Turn on the Power of Blog Rituals
The eccentric rituals of writers are individualized, just as yours should be. It doesn’t matter of the ritual is weird to outsiders, as long as the rituals are meaningful to you.
If you are conscious of your rituals, you can initiate and guide your writing. While you should make them your own, other people can provide useful rituals that you can add. Maybe you don’t have any yet, and these ideas can get you started:
Find a specific quiet space, try a new space, write with people around you, write by yourself, write at a standing desk, make a pact with a fellow blogger to write during the same time period, go for a walk, or design a writing space in an old pantry are abandoned bedroom.
Brainstorm blog post topics, freewrite for 15 minutes, do a bit of exercise, write a few quick emails to close friends, massage and relax your shoulders and neck, eat something, clip your nails, sharpen pencils (Hemingway did this), write by hand instead of at the computer, arrange your desk, take a shower, or just wash your face.
Set a fixed time to begin writing, write for a specific lengths of time, plan different kinds of breaks, use an alarm or timer to keep you on schedule, or map out your day in your calendar app.
Using blog rituals can empower your social / cultural engagement and help you write. Here are some ideas from scholars in writing who tap into human cultural evolution to create productive and useful rituals:
- Repetition (same action, same time, same place) makes writing a normal, nonthreatening activity. Classes that begin or end every meeting with writing are less threatening than those in which it occurs only to test or punish.
- Time limits make a writing task less intimidating. Good in-class writing can take place in short spurts.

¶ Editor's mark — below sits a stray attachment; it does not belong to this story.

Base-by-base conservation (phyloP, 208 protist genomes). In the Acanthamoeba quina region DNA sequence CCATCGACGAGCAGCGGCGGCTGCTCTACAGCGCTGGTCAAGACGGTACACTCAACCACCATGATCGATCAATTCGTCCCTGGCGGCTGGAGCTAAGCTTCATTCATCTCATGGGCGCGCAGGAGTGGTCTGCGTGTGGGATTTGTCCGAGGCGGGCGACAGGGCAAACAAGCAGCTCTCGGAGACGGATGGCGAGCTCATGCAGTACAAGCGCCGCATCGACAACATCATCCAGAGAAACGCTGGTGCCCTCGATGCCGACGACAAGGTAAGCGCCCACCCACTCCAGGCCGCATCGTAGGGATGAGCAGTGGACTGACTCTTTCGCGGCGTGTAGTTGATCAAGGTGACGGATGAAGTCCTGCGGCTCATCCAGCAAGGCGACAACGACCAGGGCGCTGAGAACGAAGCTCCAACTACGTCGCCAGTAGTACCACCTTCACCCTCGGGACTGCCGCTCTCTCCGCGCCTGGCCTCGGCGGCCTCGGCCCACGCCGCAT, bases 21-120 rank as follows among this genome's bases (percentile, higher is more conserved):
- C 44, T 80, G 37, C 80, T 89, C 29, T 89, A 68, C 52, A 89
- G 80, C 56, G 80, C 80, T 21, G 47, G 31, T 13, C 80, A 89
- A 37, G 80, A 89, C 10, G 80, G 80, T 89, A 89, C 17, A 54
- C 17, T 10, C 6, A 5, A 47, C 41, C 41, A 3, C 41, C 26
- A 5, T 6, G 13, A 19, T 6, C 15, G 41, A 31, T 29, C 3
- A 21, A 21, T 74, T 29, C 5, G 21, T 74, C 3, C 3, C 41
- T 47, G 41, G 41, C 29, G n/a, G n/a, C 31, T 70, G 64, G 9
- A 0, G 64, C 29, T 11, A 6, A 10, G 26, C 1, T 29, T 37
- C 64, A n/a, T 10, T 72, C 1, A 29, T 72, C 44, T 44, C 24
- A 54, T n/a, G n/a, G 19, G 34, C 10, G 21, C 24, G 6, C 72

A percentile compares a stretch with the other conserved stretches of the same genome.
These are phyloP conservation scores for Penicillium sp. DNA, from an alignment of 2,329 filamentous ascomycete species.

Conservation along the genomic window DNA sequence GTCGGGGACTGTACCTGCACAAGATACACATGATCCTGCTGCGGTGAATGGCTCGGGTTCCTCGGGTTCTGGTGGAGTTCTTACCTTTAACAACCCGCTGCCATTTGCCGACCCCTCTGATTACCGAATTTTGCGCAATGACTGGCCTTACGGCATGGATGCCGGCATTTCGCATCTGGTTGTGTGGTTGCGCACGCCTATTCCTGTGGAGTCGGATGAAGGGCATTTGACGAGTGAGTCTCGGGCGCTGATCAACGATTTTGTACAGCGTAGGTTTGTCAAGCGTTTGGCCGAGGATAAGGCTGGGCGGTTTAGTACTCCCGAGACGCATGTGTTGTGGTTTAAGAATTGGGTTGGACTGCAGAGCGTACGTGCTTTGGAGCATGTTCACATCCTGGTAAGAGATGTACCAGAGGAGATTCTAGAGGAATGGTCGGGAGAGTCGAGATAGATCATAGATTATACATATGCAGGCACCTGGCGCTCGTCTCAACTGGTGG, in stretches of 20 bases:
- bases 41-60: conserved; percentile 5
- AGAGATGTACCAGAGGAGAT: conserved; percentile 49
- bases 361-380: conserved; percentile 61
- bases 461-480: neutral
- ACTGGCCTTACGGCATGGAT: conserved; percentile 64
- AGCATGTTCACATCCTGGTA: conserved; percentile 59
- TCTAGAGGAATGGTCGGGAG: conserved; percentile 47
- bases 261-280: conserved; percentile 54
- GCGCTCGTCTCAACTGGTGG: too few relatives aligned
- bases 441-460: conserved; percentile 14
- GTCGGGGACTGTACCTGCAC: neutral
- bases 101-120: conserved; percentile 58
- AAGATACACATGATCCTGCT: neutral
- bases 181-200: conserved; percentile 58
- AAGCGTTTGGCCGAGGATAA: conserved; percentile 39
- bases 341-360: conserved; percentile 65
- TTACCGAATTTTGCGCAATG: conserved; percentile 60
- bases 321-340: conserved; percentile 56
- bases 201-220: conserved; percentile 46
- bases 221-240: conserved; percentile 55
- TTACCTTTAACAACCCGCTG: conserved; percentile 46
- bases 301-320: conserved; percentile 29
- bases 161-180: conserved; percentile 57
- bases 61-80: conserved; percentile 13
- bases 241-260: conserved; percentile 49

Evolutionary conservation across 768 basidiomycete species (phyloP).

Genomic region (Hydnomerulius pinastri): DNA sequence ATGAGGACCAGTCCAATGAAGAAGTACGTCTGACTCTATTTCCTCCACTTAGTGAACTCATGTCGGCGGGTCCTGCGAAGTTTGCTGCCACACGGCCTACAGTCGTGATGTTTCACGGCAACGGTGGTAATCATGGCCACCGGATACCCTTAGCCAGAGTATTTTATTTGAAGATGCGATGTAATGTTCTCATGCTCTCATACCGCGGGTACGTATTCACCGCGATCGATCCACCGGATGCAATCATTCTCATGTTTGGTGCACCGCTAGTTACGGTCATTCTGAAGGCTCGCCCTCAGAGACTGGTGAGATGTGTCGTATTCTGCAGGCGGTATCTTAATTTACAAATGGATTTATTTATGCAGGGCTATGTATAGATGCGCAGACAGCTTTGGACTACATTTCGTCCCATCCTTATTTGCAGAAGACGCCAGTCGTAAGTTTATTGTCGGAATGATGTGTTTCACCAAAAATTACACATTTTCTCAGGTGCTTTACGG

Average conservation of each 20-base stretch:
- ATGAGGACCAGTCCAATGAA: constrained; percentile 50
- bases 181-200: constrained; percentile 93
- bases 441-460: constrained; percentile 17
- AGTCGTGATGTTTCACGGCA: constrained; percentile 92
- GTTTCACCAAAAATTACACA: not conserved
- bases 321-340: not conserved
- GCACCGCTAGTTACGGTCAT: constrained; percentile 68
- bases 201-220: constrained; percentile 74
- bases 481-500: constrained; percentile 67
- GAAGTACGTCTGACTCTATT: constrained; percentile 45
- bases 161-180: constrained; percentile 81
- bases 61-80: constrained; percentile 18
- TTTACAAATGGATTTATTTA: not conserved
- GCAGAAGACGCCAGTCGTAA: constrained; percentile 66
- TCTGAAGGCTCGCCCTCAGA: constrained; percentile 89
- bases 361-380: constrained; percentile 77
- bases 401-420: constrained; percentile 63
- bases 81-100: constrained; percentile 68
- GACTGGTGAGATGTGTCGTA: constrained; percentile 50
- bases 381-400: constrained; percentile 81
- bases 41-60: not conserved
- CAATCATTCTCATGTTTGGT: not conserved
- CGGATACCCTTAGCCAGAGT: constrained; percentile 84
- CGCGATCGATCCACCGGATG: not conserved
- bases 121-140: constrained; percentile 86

- Rehearsed activities that can be performed automatically free the mind to focus on problem solving. Using the same series of classroom activities in preparation for writing each day can drain off unused energy that causes mental digressions.
- Physical activity affects mental states. Instead of increasing frustration by sitting still, a student can make use of physical movement, even exercise, to stimulate mental activity.
- External, unrelated sensory stimuli, especially sounds or movements involving repetition and monotony, can improve concentration. Although the music and television that students might choose are probably better left to out-of-class situations, some in-class appeals to the senses can be made to help students focus.
- Repeating previously productive behavior can build confidence. If something worked once, it can work again. Students can be encouraged to identify and use their successes to support subsequent writing occasions.
- Creativity is enhanced by working in a state of drowsiness (a hypnogogic state) when negative critical faculties are less active. Since the totally awake mind is not always the most creative one, the student who dozes or daydreams may be on task after all. Students can at least be allowed some gazing time.
- Magic and superstition, although irrational, can create a sense of confidence, competence, and control. Uncertain writers may benefit from having a lucky charm, perhaps some reminder of a previous victory.
- Nonverbal drafting activities help a writer begin a piece and maintain momentum. Drawing and doodling may not be time-wasters, but, instead, ways to get started and keep going.
- Thorough exploration of the pre-drafting stages, during which most rituals take place, may lessen the need for revision. This implication reinforces the value of drawing and doodling.
- Practicing ritualistic behavior creates a sense of identity. Students who work collaboratively instead of in isolation (at separate desks, without sharing, for a competitive grade), join a community marked by its own ways of behaving and talking. They begin to think of themselves as writers.
The article is an excellent source for learning about repetitive writing actions that empower your writing process.
Experiment with Your Set of Rituals
The idea is that these ritualized behaviors will trigger in your brain that it’s writing time. The human brain evolved to treasure these actions, but you might analyze your rituals to see if they help or hinder.
Experiment with routines and rituals, keeping the ones that work, and discarding all else. Don’t fall into the trap of having endless rituals that distract you from the task. Your rituals will be powerful triggers and motivators that help you initiate the writing.
Do you have rituals that you find helpful? I love mooching off the rituals of others.